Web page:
Saturday, August 22, 2009

Cry of the Taniwha by Des Hunt, HarperCollins NZ
Des Hunt seems to be able to spin an endless line of exciting yarns for intermediate-aged readers. His fans will not be disappointed with this latest adventure, set in the eerie and odorous town of Rotorua. Matt Logan is spending the holidays there, staying with his grandmother and a new step-grandfather. Almost against his will he get involved with the boy next door, who has links with a local gang. Together they discover a buried skeleton – but the possibility of buried treasure brings the gang after the two boys. The gang uses threats and violence to force Matt and Juzza to hunt for buried valuables. As always with Des Hunt’s books, there’s a gripping climax scene where the bad guys get their come-uppance.
Underlying the action and excitement of the plot are several themes which add an extra dimension to the story – there’s the distinct message that gangs are connected to crime, violence and intimidation, and there’s also a hint of Maori mythology with the suggestion that the grey heron is a manifestation of a local taniwha.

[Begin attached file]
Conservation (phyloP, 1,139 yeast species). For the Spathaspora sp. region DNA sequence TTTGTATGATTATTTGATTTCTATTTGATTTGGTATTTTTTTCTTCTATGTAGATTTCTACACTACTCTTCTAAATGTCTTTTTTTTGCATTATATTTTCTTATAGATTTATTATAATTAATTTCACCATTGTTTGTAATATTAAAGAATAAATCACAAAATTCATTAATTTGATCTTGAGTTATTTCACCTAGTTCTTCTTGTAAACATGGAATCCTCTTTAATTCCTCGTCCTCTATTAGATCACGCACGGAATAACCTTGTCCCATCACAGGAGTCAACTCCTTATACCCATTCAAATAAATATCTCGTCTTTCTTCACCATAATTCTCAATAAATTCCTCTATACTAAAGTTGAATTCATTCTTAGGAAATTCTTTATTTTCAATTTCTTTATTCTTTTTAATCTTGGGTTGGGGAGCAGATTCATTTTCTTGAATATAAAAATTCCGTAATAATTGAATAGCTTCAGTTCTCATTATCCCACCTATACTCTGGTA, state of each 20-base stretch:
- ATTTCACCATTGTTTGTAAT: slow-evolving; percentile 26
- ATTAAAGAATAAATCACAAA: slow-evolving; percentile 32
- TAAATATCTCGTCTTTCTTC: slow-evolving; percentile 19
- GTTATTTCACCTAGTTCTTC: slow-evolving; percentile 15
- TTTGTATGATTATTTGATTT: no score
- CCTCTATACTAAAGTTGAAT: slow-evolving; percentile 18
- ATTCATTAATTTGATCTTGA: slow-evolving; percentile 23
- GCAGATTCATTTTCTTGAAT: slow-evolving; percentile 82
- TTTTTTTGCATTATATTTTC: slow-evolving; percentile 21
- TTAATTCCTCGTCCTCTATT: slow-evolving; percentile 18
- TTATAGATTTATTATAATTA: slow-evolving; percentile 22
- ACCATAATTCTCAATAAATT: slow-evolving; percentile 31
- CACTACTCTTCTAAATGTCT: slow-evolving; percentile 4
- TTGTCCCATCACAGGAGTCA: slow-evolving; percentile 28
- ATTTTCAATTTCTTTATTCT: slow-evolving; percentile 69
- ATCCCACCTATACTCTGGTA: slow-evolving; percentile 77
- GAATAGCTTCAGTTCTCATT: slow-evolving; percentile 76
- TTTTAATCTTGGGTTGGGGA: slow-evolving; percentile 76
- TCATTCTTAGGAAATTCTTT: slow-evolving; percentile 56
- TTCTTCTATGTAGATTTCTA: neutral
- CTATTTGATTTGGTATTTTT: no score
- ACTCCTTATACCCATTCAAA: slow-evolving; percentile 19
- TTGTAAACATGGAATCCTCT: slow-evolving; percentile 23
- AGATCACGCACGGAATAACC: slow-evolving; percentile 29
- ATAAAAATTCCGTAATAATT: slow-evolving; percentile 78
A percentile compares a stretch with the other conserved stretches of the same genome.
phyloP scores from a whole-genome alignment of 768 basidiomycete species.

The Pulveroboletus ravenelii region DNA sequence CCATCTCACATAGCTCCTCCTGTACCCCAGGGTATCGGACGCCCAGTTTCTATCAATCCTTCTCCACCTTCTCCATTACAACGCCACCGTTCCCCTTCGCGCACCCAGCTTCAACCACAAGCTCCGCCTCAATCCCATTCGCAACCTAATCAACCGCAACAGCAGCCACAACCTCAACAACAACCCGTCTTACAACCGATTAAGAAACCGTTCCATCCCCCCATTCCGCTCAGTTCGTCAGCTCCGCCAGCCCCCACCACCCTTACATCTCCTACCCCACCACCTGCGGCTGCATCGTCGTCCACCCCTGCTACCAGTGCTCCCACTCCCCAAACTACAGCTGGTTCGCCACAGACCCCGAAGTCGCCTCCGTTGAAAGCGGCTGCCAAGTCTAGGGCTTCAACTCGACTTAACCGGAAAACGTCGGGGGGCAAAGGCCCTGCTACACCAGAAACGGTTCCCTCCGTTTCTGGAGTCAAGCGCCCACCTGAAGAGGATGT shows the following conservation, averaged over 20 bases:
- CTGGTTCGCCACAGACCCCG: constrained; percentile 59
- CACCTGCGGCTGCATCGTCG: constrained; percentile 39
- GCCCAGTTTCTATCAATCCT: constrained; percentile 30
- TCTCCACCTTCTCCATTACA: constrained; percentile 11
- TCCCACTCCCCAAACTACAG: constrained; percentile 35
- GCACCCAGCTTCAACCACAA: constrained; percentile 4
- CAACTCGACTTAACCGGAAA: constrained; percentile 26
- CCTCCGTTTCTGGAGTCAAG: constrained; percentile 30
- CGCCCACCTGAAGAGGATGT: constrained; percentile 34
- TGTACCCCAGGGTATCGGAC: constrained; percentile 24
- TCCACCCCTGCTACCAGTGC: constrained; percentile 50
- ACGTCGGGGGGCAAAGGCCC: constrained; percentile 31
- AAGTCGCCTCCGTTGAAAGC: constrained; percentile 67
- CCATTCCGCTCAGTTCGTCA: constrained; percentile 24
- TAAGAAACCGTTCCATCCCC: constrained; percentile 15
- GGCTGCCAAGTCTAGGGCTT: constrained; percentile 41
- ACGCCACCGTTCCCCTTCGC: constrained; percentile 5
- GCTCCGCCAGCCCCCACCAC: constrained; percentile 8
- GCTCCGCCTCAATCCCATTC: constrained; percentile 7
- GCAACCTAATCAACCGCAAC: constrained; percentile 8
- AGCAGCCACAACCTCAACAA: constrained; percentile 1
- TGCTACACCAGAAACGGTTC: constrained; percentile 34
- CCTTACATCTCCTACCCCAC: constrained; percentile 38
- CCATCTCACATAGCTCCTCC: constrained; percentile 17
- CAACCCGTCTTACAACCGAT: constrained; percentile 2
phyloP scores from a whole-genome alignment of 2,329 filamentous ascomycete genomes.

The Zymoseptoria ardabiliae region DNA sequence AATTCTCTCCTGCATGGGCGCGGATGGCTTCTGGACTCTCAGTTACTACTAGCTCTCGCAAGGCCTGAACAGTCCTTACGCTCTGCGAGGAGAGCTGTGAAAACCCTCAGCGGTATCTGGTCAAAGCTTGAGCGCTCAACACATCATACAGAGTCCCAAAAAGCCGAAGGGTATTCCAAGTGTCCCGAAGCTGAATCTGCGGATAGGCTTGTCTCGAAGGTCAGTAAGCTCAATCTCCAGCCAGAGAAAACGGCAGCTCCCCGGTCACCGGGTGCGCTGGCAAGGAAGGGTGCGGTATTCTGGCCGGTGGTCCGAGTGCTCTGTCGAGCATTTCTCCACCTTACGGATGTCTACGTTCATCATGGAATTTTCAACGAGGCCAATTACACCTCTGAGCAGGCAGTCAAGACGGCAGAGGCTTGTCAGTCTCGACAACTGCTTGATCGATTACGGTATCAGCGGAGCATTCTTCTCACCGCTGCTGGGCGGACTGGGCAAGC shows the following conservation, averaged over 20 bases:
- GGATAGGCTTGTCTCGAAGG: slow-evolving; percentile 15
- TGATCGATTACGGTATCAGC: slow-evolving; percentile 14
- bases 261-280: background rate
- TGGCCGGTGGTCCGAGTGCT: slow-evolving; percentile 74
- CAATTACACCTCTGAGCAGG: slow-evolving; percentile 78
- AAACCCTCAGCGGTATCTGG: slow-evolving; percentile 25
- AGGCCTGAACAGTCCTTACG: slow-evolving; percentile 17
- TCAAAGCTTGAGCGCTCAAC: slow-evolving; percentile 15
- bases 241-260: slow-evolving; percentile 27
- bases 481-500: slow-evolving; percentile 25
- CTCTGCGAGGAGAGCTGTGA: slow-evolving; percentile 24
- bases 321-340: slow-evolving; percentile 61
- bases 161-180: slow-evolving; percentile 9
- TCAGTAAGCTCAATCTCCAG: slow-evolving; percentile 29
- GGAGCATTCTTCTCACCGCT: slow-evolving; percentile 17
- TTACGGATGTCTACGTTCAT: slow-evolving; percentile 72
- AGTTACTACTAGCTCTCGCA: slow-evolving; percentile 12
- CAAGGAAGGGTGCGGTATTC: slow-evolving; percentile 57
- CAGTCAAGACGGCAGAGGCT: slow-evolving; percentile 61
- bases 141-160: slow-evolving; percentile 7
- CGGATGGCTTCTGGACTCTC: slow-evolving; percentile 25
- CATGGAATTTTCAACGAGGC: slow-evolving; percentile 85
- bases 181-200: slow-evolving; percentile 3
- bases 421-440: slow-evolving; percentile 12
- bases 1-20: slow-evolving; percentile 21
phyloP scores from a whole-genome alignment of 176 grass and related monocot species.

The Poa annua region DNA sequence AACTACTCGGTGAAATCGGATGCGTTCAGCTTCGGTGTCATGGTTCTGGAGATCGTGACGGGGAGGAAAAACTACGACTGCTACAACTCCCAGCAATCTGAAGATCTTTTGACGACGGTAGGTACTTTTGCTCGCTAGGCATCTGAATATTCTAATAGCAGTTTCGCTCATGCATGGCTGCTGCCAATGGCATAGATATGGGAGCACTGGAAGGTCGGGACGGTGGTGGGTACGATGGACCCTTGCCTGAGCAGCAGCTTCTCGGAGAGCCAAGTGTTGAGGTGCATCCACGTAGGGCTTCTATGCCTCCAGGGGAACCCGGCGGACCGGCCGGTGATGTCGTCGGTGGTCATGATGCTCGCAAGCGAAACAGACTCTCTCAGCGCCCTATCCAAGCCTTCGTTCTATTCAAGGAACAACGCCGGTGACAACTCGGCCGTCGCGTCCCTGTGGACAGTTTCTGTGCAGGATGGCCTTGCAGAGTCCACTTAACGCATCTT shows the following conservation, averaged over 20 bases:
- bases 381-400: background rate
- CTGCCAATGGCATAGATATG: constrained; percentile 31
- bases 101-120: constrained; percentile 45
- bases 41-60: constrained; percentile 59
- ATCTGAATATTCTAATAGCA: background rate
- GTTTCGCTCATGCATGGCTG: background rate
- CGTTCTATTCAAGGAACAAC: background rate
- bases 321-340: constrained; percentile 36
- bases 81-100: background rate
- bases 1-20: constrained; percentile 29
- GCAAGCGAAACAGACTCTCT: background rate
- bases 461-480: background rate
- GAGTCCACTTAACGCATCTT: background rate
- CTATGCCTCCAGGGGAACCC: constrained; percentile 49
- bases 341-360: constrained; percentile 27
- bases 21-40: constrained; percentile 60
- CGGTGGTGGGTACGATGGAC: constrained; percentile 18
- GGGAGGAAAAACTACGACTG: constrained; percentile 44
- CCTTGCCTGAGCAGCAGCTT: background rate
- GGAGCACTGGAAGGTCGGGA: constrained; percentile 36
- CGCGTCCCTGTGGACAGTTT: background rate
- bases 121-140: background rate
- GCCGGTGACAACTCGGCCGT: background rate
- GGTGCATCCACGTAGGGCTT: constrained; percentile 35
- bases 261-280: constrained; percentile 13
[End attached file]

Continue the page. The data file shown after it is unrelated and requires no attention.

ISBN 978 1 86950 731 2 RRP $19
Reviewed by Lorraine Orman

The Loblolly Boy by James Norcliffe, Longacre Press
Unusual fantasies like this are rarely published in New Zealand – Longacre Press is following its long-standing tradition of publishing cutting-edge fiction. As I read it I was reminded of the work of David Almond, Geraldine McCaughrean, and William Nicholson - writers who sweep the reader along with the sheer depth and power of their fantasy worlds. Sometimes the reader is not quite sure what’s going on – or why – but it doesn’t really matter. This tale could possibly be read as an allegory – but I suspect young readers will simply take it at face value as a mysterious and intriguing tale.
An unhappy boy called Red, imprisoned in a grim orphanage, meets a strange being who has wings and can fly. The Loblolly Boy convinces Red to change bodies with him – and suddenly Red finds he can fly in glorious fashion. But being the Loblolly Boy has penalties, and Red embarks on a long journey of discovery and adventure to find his way back to his former self – a very different former self. A stunning cover will attract the eye of most intermediate-aged fantasy fans – but I would recommend it for advanced readers who like something a bit different.
Resource Kit for teachers.
Reviewed by Lorraine Orman

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